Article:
Sometimes life is hard. Sometimes there are just too many things to think about throughout the day and people just don’t understand that your life is so much more hectic and harder than theirs… then you realize that’s not true. You realize everyone has hard days and then you get over it. Or, in my case, you at least try to.
Everybody’s life is crazy. Everybody has their burden to bear. But even though I have the knowledge that everyone’s life is hectic and hard, it still does not mean that mine is any less uncontrollable. These past few weeks have felt completely out of my control! Mentally, emotionally, and physically: I am producing a student film, even though I barely have any practice being a producer, I got a new job, my family is nuts, and I have to write a feature-length screenplay for one of my classes. My schedule is booked.
OH. And boys. Who can forget how emotionally taxing and stressful boys/relationships/friendships-you-want-to-be-relationships can get! Although all of this craziness surrounds me, I know that there will be a light at the end of the tunnel. Someday. Hopefully. I think. And right as I had this thought, I realized that the exact same happens in improv.
Anytime I am in a scene and/or improving up (I tried to use that phrase as a cool way of saying “making up” and I think it worked pretty well so I’m going to keep it) lyrics to a song and I have no idea where I’m going within the scene, or I realize “Well great…I’m already two minutes into this scene and I have not even established where I am, what my relationship is to the other people in the scene or what my objective is,” I start to have an anxiety attack in my brain. This, especially, came into play when we were learning about lyrics in class. I could tell that I, along with other classmates, got too bogged down with singing the best lyrics or singing lyrics that rhymed and it made the scene suffer. We would try to sing a song with a small group, and then it would be my turn to sing a verse, and then nothing that rhymed came to me, and then the musical improviser was still playing the music, and then the whole class was looking at me (with smiles of course), and then I felt the weight of the whole song on my shoulders and then I just wanted to cry. Maybe it was just me….but I bet that others have felt the same way.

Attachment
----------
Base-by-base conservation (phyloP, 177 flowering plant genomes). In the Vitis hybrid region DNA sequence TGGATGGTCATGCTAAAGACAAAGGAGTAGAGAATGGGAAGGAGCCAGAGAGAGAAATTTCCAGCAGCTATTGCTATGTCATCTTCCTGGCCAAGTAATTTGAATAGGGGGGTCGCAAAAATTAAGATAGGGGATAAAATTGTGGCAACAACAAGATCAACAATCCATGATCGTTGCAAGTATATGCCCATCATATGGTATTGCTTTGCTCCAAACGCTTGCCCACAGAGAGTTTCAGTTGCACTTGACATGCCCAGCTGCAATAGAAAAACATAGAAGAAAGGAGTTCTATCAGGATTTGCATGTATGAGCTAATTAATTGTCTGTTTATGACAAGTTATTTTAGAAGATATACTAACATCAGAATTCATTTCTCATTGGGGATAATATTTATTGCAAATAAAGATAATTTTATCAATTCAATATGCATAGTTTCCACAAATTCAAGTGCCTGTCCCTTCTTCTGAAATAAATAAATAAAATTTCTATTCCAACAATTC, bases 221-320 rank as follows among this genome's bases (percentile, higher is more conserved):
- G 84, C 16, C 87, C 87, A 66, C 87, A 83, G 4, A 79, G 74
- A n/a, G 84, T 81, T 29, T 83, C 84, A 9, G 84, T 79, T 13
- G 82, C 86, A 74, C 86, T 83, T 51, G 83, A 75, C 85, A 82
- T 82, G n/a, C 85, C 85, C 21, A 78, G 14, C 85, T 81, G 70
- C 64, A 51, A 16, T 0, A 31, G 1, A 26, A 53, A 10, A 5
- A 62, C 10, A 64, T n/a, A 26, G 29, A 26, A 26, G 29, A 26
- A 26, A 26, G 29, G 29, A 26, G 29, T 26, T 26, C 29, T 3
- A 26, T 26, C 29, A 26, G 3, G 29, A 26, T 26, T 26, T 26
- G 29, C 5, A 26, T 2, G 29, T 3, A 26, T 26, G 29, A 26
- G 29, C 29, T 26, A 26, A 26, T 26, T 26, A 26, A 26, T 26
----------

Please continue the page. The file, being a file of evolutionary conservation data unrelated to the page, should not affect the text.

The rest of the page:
The best piece of advice I received was to just keep going. You will eventually find your way. For instance, when it is our turn to sing a verse and we don’t have any words that rhyme, just singing literally anything is better than not singing anything at all. Eventually, you will learn how to better yourself in the art form of rhyming. It might take a few weeks or a few years, but thinking you know what to do will eventually lead into you actually knowing what to do. You just have to trust yourself. So that is what I am going to start doing. I am going to start trusting myself.